Food fit for a president
During the rare encounters I had with former president S R Nathan, I came to a simple conclusion: He really loved Singapore makan and the spicier, the better.
He once stopped in the middle of his daily run at East Coast Park to ask what we were filming and cooking.
I think the aroma of the sambal got to him, and he wanted to try our nasi lemak but his aide reminded him what the jog was all about.
At an award ceremony where he handed me the Special Recognition "Food Ambassador" award on behalf of the Singapore Tourism Board, Mr Nathan asked for Nonya lunch recommendations.
This while we were still on stage. Truly, a cool people's president.
At another event, I joked on stage about Singaporeans' honest and unique love affair with spices - and Mr Nathan later asked me where he could get old-school mee goreng.
This president loved his food spicy, just like the spice of life that forms the fabric of this little red dot.
So, today, I dedicate this list of fiery makan to Mr Nathan in memory of his legacy. One dish per pioneer race in Singapore.
Rest in peace, Sir.
NASI AMBENG DAPUR UMMI ABDULLAH
430, Upper Changi Road, East Village Mall, #01-65
- Tuesdays to Sundays: Noon to 8pm
- Fridays: 3pm to 8pm
- Closed on Mondays
- Tel: 6384-0495
This nasi ambeng combo will fire up not just your imagination.
A giant platter for up to four people with sambal sotong, sambal goreng, beef rendang, bagedil, fried beef lung and sambal peanut ikan bilis, eggplant and chicken curry (I am sure I missed out a couple of items) surrounding a mound of nasi.
Dig in together with your hands and bring back that kampung spirit in sharing this meal.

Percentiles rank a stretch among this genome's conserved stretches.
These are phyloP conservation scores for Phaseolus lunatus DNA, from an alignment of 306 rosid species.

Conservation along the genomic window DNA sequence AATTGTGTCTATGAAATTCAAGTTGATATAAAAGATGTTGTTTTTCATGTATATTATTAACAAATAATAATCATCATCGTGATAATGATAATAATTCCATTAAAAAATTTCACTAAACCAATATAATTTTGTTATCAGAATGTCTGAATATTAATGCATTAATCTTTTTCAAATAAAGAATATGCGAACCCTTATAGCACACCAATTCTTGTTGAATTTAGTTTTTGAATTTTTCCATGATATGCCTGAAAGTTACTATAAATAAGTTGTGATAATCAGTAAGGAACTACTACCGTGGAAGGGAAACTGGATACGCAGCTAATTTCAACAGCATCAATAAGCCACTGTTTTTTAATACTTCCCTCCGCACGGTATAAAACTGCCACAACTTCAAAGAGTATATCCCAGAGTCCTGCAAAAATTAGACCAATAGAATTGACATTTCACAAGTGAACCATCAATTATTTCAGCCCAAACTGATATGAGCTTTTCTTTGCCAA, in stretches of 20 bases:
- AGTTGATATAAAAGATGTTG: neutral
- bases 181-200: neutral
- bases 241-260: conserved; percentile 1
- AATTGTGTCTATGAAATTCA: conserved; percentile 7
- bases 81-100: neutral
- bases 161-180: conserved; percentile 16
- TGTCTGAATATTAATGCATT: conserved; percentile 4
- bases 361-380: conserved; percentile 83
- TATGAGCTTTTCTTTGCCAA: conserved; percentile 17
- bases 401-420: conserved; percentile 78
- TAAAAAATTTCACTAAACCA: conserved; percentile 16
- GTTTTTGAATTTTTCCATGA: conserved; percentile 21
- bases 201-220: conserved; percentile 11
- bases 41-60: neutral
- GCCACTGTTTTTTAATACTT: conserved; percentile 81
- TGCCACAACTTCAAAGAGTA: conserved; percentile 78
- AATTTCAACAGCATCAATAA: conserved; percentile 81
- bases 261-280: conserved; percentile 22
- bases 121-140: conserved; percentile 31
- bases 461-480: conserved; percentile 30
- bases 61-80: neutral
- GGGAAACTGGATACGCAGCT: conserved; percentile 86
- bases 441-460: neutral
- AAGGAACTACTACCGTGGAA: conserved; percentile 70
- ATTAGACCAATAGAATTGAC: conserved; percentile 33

OLD SATAY CLUB MEE GORENG
Stall 4, Makansutra Gluttons Bay, 8, Raffles Avenue (The Esplanade), #01-15
- 5pm to 2am daily
This Indian Muslim dish will always remind me of Mr Nathan.
The folks here do it really old school, not the moist and baby-food-like texture.
They fry it robustly well and dry enough with a red sambal, and it comes complete with the umami and alkali rich flavour of the noodle with chicken or lamb mince.
POPO & NANA'S DELIGHTS
Maxwell Food Centre, #01-70
- Mondays to Saturdays: 10.30am to 4pm
Debal or devil's curry, as the popular crowd likes to nickname it, is essentially a Boxing Day dish our Eurasian pals came up with.
The idea was to cook Christmas feast leftovers in this fiery-looking (though it isn't that scary) hotpot of a tangy, spicy stew highlighted with mustard and vinegar plus a special Eurasian rempah.
331, New Bridge Road, Dorsett Residences, #01-03
- Mondays to Saturdays: Noon to 2.30pm and 6pm to 10pm
- Tel: 8121-4107
The sambal sotong petai is possibly one of the dishes those Michelin judges gnawed on when they checked out this Nonya restaurant.
It is careful on not overdoing the sotong, so it comes soft and resilient.
The petai, part of its Ahmakase set dinner, is of the smaller breed, so it does not stink to the high heavens. Plus it retains the nuttiness.
NO NAME HAINANESE CURRY RICE
Block 40, Beo Crescent
- Thursdays to Tuesdays: 7am to 3pm
We were brought up to queue, especially for our food.
But the line here clears fast at this uniquely Singapore-style Hainanese curry rice stall.
The range of items here is immense and so hearty. Go for the minced pork cakes, curry sotong, koli chye (stir-fried cabbage), braised pork belly and fish curry.
They are so busy, they don't even bother to have or make a signboard.
KF Seetoh, the founder of Makansutra, dabbles in street food businesses like Food Markets, his own TV shows on cable, publishing food guides, consultancy and online content. He is also the creator of the World Street Food Congress. Follow him on Facebook, Twitter and Instagram.